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Seattle chef Dana Tough is known for his imaginative, next-level approach to pub fare, serving dishes like a smoked burger, duck fat crumb-topped mac-n-cheese and pork belly sliders at the three restaurants he owns and operates with co-chef and business partner, Brian McCracken. When he arrived at Allrecipes' HQ for a Greek yogurt Tasting Panel, followed by a demo his version of Acarajé, he blew us away with a fab appetizer that tasted like the most incredible savory doughnut in the universe.

Savory fritter main photo by Vanessa Greaves
Photo by Vanessa Greaves

Acarajé is a classic street food of West Africa and Brazil, a protein-packed snack that can be gobbled on the go. Think falafel, but there's a big twist. The beans used as a base for these fritters are first fermented in a salt brine. Like pickles, sauerkraut and kimchi that process encourages the growth of good-for-your-gut bacteria. Plus, it means the added bonus of a tangy flavor like a sourdough bread.

Chef Dana said that while black-eyed peas are the traditional legume used for the dish, he prefers a creamier bean like a cannelini, which is also known as a white kidney bean. After 24 hours in the brine, the fermented beans and seasonings are pureed in a food processor and left to age another day. "You can let them go longer, if you like a more sour flavor," he said.

The final step before frying involves whipping the bean puree until it's fluffy, adding a bit of the brine. It looks almost like a very light cookie dough before heaping tablespoons are dropped into oil heated to 350 degrees. The fritters cook quickly, while taking a few turns. Dana likes to use a spider, a tool that looks like a cross between a fishing net and a ladle, to remove the fritters from the oil, resting them on paper towels.

fritters whipped photo by Vanessa Greaves
Photo by Vanessa Greaves

When it comes to plating the fritters, chef Dana played up spring by using some surprising edible flowers, including a petal from a Magnolia blossom. "It tastes a lot like cardamom," he said. He painted Greek yogurt on the plate and placed dabs of harissa in between the golden bite-size orbs, encouraging diners to drag the fritters through the two ingredients to create their own savory sauce.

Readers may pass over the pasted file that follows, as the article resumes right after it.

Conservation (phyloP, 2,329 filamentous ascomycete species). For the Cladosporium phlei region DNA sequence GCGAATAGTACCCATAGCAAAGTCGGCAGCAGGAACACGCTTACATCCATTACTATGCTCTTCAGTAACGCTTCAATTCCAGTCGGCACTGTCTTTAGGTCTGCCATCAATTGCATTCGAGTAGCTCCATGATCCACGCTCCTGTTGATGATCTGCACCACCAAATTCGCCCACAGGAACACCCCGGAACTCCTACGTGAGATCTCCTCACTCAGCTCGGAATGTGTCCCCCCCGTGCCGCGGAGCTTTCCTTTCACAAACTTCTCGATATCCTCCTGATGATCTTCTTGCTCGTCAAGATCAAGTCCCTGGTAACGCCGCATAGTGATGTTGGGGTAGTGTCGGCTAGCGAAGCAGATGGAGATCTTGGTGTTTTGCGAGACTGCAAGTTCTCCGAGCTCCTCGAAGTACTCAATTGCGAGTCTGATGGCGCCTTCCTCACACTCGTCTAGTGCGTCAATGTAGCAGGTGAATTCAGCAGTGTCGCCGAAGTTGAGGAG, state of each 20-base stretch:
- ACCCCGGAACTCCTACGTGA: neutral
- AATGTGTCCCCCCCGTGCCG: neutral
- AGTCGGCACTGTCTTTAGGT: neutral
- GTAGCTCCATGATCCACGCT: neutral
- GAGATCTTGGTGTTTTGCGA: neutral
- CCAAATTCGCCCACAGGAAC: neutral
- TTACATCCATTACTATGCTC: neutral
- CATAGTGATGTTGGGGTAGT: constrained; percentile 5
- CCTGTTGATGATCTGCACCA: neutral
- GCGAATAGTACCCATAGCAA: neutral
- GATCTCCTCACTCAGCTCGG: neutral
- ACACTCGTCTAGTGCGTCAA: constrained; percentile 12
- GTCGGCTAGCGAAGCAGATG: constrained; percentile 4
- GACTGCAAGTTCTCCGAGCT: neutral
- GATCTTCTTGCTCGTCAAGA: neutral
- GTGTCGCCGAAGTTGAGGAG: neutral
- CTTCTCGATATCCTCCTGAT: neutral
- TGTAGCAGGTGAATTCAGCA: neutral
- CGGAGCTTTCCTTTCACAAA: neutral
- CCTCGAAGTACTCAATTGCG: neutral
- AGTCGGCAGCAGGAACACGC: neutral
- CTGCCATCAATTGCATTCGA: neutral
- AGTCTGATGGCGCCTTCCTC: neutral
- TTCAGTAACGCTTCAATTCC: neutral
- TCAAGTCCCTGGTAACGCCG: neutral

The big "wow" came after breaking the fritter in half. Inside the crispy exterior, the inside was fluffy and light, like a doughnut. Unlike most doughnuts, though, these were bursting with probiotic goodness, especially when combined with the Greek yogurt. And even though they taste like a savory doughnut, they're also gluten-free.

After this impressive reveal, I tried making Acarajé at home. It's not a complicated process, but it does take time. I used black-eyed peas because I had them in my pantry, but next time, I'll heed the chef's advice and go for a creamy white bean. Mine turned out more like a rustic falafel. Still good, but not like the spectacular fluffy fritter I was expecting. Also, when you make them at home, be conservative on how much brine you add. The batter I created was super wet, so I ended up squeezing some of the moisture out before frying.

A friend recently asked me to help her overcome a fear of frying, a common condition among even the most seasoned cooks. The best place to start is by doing small batch frying. I use a saucepan rather than a deep pot, where food might splash when they hit the oil. It's less of a mess, too. When I was finished frying, I poured the cooled oil through a coffee filter resting on a funnel. That bottle is now in the fridge, waiting for the next batch of Chrissy Teigen's chicken wings or French fries.


To eat with your microbes and a healthy gut in mind, check out our recipes for the Microbiome Diet.